NEWARK, New Jersey, MAY 23, 2004 (Zenit.org).- Archbishop John Myers regrets that his recent criticism of Catholic elected officials who support abortion had been interpreted by some as a political attack on New Jersey’s governor.
Archbishop Myers told the New York Times that Governor James McGreevey was not the target of statements he had made in a pastoral letter saying that Catholic officeholders who support abortion should not seek Communion. He said he apologized to McGreevey for any misperception by the public.
“And we are working together on a lot of issues, like providing social services for the poor and helping people with HIV,” said the archbishop. McGreevey has said he would refrain from taking Communion.
Meanwhile, the head of a Catholic grass-roots political and policy organization said it was disrespectful for politicians to criticize Catholic Church leaders who have the courage to speak out on moral issues in the political arena.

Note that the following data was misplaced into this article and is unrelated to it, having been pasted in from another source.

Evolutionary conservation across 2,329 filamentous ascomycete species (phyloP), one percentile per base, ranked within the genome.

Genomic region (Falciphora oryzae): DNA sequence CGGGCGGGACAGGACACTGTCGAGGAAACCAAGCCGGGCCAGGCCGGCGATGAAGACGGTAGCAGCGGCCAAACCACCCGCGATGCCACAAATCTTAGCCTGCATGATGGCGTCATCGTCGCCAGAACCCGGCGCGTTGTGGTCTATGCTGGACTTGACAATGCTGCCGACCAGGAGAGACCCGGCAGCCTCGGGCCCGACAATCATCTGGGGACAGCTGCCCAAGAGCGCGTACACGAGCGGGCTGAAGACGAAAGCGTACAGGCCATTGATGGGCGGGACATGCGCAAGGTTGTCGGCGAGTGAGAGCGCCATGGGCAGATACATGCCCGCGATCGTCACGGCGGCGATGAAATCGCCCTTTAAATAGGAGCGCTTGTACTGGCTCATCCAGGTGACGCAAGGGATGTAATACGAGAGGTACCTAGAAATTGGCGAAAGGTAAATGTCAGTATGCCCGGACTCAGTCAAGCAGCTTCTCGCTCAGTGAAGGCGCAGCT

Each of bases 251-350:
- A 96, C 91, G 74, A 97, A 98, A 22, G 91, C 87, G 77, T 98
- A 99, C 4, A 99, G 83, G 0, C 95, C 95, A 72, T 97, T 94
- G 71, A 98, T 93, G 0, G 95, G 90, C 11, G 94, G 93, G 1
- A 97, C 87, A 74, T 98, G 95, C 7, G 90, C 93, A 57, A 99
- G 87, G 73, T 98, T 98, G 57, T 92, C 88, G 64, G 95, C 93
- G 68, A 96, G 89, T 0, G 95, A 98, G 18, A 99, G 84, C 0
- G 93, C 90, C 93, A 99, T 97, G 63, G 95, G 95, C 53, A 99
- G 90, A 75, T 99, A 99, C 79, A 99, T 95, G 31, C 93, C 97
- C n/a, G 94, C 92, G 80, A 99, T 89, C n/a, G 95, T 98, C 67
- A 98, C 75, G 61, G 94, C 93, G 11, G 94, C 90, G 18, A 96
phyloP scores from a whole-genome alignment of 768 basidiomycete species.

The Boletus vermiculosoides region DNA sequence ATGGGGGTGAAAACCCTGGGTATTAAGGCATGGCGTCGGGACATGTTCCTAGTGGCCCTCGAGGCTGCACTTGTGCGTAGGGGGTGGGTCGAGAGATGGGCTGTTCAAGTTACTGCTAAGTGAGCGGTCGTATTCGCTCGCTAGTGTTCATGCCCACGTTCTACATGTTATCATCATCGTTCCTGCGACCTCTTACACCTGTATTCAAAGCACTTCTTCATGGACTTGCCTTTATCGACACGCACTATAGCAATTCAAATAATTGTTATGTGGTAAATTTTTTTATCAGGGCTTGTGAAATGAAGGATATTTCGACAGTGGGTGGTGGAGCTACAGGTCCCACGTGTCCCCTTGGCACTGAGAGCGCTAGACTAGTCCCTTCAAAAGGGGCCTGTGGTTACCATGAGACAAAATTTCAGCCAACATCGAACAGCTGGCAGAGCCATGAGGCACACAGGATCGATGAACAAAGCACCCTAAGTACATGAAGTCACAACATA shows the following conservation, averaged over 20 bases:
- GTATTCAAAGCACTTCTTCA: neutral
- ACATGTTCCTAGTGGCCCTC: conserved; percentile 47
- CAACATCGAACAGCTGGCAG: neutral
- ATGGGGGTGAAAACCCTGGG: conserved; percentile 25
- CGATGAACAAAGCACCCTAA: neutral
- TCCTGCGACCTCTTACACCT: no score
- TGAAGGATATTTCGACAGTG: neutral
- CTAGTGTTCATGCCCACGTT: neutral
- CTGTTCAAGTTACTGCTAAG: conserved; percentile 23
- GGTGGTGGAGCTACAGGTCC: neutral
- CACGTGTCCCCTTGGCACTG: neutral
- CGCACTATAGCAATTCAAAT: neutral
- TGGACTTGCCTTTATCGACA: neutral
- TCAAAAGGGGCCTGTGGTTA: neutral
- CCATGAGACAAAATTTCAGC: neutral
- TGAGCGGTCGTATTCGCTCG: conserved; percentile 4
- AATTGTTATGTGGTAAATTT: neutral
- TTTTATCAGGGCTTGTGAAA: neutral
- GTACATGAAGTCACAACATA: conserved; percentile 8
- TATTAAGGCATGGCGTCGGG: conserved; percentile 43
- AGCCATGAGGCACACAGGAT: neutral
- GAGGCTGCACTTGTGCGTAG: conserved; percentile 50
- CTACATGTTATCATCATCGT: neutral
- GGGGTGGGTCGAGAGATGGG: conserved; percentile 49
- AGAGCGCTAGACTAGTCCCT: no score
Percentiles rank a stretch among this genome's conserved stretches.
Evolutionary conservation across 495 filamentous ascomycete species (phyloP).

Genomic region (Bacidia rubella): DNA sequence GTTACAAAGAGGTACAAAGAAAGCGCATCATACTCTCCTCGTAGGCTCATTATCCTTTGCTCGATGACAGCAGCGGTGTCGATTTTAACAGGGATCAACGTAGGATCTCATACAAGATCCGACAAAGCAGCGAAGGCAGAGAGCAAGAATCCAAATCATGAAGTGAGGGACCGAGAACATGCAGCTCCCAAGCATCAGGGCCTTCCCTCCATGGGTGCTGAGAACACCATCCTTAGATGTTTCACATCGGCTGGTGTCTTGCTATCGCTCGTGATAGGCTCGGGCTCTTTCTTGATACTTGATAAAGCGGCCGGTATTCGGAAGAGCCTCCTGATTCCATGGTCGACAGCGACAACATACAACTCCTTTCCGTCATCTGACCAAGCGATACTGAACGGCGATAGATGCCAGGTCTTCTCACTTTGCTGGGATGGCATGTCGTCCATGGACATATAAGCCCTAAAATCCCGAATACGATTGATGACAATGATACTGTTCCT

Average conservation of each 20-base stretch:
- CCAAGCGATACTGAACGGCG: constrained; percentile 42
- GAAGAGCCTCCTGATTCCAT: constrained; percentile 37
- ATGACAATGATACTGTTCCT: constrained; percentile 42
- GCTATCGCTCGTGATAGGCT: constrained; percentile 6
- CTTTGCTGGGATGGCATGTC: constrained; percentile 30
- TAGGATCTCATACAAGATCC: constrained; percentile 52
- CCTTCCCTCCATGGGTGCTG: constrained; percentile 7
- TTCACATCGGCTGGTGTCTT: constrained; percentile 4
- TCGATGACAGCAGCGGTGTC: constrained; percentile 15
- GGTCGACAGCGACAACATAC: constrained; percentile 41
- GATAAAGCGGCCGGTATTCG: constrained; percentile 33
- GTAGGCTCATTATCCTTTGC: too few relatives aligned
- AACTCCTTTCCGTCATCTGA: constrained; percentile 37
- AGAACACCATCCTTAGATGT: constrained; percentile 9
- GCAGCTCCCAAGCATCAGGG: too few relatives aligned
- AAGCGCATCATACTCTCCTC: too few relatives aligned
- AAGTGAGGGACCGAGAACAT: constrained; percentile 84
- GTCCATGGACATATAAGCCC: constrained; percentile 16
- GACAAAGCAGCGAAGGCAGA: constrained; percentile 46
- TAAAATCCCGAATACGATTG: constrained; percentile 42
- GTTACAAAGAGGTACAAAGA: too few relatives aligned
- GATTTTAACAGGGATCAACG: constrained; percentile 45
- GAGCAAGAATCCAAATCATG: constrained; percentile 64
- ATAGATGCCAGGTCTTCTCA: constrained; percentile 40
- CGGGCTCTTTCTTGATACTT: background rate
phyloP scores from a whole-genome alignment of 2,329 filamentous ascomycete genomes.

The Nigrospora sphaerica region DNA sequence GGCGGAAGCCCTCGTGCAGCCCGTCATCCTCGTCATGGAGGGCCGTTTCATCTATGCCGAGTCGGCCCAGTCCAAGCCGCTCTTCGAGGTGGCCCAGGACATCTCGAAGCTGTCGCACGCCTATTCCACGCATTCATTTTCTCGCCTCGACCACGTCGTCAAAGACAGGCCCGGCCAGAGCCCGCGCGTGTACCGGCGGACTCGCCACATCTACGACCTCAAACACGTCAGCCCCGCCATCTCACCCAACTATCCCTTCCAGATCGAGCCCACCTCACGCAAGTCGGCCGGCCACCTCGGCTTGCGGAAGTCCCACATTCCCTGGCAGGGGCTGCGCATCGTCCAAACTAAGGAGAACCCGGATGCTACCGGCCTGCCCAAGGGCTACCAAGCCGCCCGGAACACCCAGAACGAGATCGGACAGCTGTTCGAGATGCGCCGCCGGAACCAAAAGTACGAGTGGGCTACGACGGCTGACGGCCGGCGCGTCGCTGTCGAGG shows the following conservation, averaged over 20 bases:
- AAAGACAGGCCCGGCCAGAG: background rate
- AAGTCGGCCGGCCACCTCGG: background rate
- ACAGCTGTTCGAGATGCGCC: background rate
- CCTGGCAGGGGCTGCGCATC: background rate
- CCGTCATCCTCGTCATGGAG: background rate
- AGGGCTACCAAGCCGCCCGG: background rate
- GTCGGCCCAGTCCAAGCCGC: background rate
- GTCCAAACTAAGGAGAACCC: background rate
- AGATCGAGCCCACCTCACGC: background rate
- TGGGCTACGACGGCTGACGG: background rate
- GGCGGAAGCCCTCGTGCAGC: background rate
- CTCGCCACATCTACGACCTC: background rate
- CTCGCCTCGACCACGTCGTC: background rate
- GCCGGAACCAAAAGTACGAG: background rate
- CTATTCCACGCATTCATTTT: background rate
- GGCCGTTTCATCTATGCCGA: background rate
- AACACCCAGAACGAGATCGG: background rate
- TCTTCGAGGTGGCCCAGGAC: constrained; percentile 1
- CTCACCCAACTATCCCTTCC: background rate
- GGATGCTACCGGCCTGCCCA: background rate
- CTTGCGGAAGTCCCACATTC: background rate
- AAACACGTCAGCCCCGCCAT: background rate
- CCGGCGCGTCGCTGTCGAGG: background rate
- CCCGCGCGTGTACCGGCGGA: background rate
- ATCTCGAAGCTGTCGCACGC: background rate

Last week, 48 Catholic Democratic members of Congress signed a letter to Cardinal Theodore McCarrick, complaining that statements or letters by some U.S. bishops regarding Church teaching on proper respect for the Eucharist are counterproductive and “miring the Church in partisan politics.”
Some bishops, including Archbishop Myers, have stated that politicians who publicly and persistently advocate and support policies that intentionally destroy human life must be denied Communion.
Appearing on a Fox News program on Friday, Ray Flynn, a former U.S. ambassador to the Vatican and now president of Your Catholic Voice, said of his pro-abortion fellow Democratic Party members, “They want to be Catholic on Election Day and get the Catholic vote, but when they get to Washington or the statehouse, they consistently vote with every well-financed radical group that is working against the most fundamental of all human rights.”